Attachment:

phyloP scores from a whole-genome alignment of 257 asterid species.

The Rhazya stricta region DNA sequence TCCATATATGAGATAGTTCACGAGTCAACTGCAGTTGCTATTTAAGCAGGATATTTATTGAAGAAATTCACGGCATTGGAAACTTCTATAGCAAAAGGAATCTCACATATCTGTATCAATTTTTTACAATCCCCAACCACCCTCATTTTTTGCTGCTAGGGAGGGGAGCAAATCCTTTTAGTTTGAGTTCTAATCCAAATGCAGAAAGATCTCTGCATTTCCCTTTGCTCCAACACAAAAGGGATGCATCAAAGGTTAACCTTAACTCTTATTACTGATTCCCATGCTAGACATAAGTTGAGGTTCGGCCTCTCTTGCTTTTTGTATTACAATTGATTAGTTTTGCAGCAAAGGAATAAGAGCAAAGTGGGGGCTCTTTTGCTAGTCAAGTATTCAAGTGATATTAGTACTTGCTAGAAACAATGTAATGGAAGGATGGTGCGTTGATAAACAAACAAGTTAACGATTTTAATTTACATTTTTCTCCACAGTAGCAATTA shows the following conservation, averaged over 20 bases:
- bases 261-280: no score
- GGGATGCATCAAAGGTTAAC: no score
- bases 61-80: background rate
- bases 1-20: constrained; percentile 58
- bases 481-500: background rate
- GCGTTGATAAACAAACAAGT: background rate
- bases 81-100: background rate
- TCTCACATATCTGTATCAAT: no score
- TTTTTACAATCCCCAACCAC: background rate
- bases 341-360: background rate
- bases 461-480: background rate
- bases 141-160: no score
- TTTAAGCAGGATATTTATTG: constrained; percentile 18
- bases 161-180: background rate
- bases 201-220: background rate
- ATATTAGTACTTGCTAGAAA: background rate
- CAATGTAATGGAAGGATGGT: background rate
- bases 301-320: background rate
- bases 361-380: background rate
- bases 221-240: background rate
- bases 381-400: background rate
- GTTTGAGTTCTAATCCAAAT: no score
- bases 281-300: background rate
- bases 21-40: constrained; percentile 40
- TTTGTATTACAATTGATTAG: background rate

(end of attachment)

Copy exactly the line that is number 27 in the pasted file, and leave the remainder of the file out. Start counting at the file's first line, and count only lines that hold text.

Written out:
- TTTGTATTACAATTGATTAG: background rate